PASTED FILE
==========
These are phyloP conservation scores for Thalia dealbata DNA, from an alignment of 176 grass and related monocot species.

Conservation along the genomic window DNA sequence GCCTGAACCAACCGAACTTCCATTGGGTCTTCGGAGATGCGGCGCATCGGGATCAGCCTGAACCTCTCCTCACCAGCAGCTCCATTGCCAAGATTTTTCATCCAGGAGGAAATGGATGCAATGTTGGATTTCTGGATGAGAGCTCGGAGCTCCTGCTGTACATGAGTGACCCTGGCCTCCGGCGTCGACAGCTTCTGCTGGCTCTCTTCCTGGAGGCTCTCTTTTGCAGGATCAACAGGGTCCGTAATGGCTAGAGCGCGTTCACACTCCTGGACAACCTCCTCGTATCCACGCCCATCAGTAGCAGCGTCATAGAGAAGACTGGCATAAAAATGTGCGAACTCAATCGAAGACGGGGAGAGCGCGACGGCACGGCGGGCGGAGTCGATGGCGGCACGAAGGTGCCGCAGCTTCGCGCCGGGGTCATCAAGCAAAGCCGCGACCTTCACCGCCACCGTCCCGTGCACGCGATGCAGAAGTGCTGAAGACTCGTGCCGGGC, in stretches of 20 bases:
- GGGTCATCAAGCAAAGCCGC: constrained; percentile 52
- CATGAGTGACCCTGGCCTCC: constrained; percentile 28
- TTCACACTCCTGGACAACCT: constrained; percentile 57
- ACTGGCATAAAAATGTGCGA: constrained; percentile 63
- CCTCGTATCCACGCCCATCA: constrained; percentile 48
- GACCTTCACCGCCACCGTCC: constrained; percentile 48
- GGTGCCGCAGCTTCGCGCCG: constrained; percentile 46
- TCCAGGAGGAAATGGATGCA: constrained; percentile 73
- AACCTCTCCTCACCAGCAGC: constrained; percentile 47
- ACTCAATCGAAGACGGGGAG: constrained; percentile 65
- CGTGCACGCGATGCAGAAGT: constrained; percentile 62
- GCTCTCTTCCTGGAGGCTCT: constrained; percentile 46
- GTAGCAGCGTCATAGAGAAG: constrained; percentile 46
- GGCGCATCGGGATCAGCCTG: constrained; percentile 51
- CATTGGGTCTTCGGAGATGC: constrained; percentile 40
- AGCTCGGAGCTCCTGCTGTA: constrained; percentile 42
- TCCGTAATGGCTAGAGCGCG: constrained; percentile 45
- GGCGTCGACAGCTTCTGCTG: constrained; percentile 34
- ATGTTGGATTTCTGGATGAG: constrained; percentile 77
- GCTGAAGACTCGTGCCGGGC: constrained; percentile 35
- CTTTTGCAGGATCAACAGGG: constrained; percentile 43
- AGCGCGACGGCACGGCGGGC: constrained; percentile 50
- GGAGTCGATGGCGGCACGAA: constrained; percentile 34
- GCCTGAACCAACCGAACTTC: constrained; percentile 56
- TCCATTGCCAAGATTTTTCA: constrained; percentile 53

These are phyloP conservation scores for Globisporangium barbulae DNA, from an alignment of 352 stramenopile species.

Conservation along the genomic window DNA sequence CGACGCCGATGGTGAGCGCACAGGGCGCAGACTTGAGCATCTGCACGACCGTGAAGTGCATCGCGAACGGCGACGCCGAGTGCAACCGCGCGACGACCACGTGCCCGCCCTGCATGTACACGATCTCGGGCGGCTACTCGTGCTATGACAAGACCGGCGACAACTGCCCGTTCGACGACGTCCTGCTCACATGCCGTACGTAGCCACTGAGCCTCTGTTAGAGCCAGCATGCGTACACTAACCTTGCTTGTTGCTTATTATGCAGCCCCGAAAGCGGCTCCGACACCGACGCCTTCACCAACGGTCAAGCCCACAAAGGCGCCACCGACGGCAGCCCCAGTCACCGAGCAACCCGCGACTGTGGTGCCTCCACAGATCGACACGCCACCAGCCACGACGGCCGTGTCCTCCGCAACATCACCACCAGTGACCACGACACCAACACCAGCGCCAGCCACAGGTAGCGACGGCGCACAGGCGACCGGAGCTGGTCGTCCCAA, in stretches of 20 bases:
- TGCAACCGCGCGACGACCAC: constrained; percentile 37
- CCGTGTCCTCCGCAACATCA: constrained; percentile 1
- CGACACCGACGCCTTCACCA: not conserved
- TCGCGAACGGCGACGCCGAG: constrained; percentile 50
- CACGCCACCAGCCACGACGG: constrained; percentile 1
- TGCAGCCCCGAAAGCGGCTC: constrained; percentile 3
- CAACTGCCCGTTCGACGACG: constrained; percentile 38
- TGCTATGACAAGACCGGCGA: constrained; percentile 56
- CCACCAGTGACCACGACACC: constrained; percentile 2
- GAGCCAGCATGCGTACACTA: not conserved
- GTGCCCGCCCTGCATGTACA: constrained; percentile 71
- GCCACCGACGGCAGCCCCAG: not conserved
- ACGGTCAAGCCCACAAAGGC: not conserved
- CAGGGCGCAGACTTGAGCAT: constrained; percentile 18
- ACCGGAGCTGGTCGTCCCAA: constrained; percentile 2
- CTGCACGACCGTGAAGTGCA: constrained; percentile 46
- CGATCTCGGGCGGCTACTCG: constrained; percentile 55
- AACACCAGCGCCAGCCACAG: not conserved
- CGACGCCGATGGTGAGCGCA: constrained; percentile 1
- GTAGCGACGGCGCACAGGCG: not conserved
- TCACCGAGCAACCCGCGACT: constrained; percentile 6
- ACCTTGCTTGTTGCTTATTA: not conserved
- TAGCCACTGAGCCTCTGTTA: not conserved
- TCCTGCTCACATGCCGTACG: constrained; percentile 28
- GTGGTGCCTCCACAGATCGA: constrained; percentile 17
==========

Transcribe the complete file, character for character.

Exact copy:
These are phyloP conservation scores for Thalia dealbata DNA, from an alignment of 176 grass and related monocot species.

Conservation along the genomic window DNA sequence GCCTGAACCAACCGAACTTCCATTGGGTCTTCGGAGATGCGGCGCATCGGGATCAGCCTGAACCTCTCCTCACCAGCAGCTCCATTGCCAAGATTTTTCATCCAGGAGGAAATGGATGCAATGTTGGATTTCTGGATGAGAGCTCGGAGCTCCTGCTGTACATGAGTGACCCTGGCCTCCGGCGTCGACAGCTTCTGCTGGCTCTCTTCCTGGAGGCTCTCTTTTGCAGGATCAACAGGGTCCGTAATGGCTAGAGCGCGTTCACACTCCTGGACAACCTCCTCGTATCCACGCCCATCAGTAGCAGCGTCATAGAGAAGACTGGCATAAAAATGTGCGAACTCAATCGAAGACGGGGAGAGCGCGACGGCACGGCGGGCGGAGTCGATGGCGGCACGAAGGTGCCGCAGCTTCGCGCCGGGGTCATCAAGCAAAGCCGCGACCTTCACCGCCACCGTCCCGTGCACGCGATGCAGAAGTGCTGAAGACTCGTGCCGGGC, in stretches of 20 bases:
- GGGTCATCAAGCAAAGCCGC: constrained; percentile 52
- CATGAGTGACCCTGGCCTCC: constrained; percentile 28
- TTCACACTCCTGGACAACCT: constrained; percentile 57
- ACTGGCATAAAAATGTGCGA: constrained; percentile 63
- CCTCGTATCCACGCCCATCA: constrained; percentile 48
- GACCTTCACCGCCACCGTCC: constrained; percentile 48
- GGTGCCGCAGCTTCGCGCCG: constrained; percentile 46
- TCCAGGAGGAAATGGATGCA: constrained; percentile 73
- AACCTCTCCTCACCAGCAGC: constrained; percentile 47
- ACTCAATCGAAGACGGGGAG: constrained; percentile 65
- CGTGCACGCGATGCAGAAGT: constrained; percentile 62
- GCTCTCTTCCTGGAGGCTCT: constrained; percentile 46
- GTAGCAGCGTCATAGAGAAG: constrained; percentile 46
- GGCGCATCGGGATCAGCCTG: constrained; percentile 51
- CATTGGGTCTTCGGAGATGC: constrained; percentile 40
- AGCTCGGAGCTCCTGCTGTA: constrained; percentile 42
- TCCGTAATGGCTAGAGCGCG: constrained; percentile 45
- GGCGTCGACAGCTTCTGCTG: constrained; percentile 34
- ATGTTGGATTTCTGGATGAG: constrained; percentile 77
- GCTGAAGACTCGTGCCGGGC: constrained; percentile 35
- CTTTTGCAGGATCAACAGGG: constrained; percentile 43
- AGCGCGACGGCACGGCGGGC: constrained; percentile 50
- GGAGTCGATGGCGGCACGAA: constrained; percentile 34
- GCCTGAACCAACCGAACTTC: constrained; percentile 56
- TCCATTGCCAAGATTTTTCA: constrained; percentile 53

These are phyloP conservation scores for Globisporangium barbulae DNA, from an alignment of 352 stramenopile species.

Conservation along the genomic window DNA sequence CGACGCCGATGGTGAGCGCACAGGGCGCAGACTTGAGCATCTGCACGACCGTGAAGTGCATCGCGAACGGCGACGCCGAGTGCAACCGCGCGACGACCACGTGCCCGCCCTGCATGTACACGATCTCGGGCGGCTACTCGTGCTATGACAAGACCGGCGACAACTGCCCGTTCGACGACGTCCTGCTCACATGCCGTACGTAGCCACTGAGCCTCTGTTAGAGCCAGCATGCGTACACTAACCTTGCTTGTTGCTTATTATGCAGCCCCGAAAGCGGCTCCGACACCGACGCCTTCACCAACGGTCAAGCCCACAAAGGCGCCACCGACGGCAGCCCCAGTCACCGAGCAACCCGCGACTGTGGTGCCTCCACAGATCGACACGCCACCAGCCACGACGGCCGTGTCCTCCGCAACATCACCACCAGTGACCACGACACCAACACCAGCGCCAGCCACAGGTAGCGACGGCGCACAGGCGACCGGAGCTGGTCGTCCCAA, in stretches of 20 bases:
- TGCAACCGCGCGACGACCAC: constrained; percentile 37
- CCGTGTCCTCCGCAACATCA: constrained; percentile 1
- CGACACCGACGCCTTCACCA: not conserved
- TCGCGAACGGCGACGCCGAG: constrained; percentile 50
- CACGCCACCAGCCACGACGG: constrained; percentile 1
- TGCAGCCCCGAAAGCGGCTC: constrained; percentile 3
- CAACTGCCCGTTCGACGACG: constrained; percentile 38
- TGCTATGACAAGACCGGCGA: constrained; percentile 56
- CCACCAGTGACCACGACACC: constrained; percentile 2
- GAGCCAGCATGCGTACACTA: not conserved
- GTGCCCGCCCTGCATGTACA: constrained; percentile 71
- GCCACCGACGGCAGCCCCAG: not conserved
- ACGGTCAAGCCCACAAAGGC: not conserved
- CAGGGCGCAGACTTGAGCAT: constrained; percentile 18
- ACCGGAGCTGGTCGTCCCAA: constrained; percentile 2
- CTGCACGACCGTGAAGTGCA: constrained; percentile 46
- CGATCTCGGGCGGCTACTCG: constrained; percentile 55
- AACACCAGCGCCAGCCACAG: not conserved
- CGACGCCGATGGTGAGCGCA: constrained; percentile 1
- GTAGCGACGGCGCACAGGCG: not conserved
- TCACCGAGCAACCCGCGACT: constrained; percentile 6
- ACCTTGCTTGTTGCTTATTA: not conserved
- TAGCCACTGAGCCTCTGTTA: not conserved
- TCCTGCTCACATGCCGTACG: constrained; percentile 28
- GTGGTGCCTCCACAGATCGA: constrained; percentile 17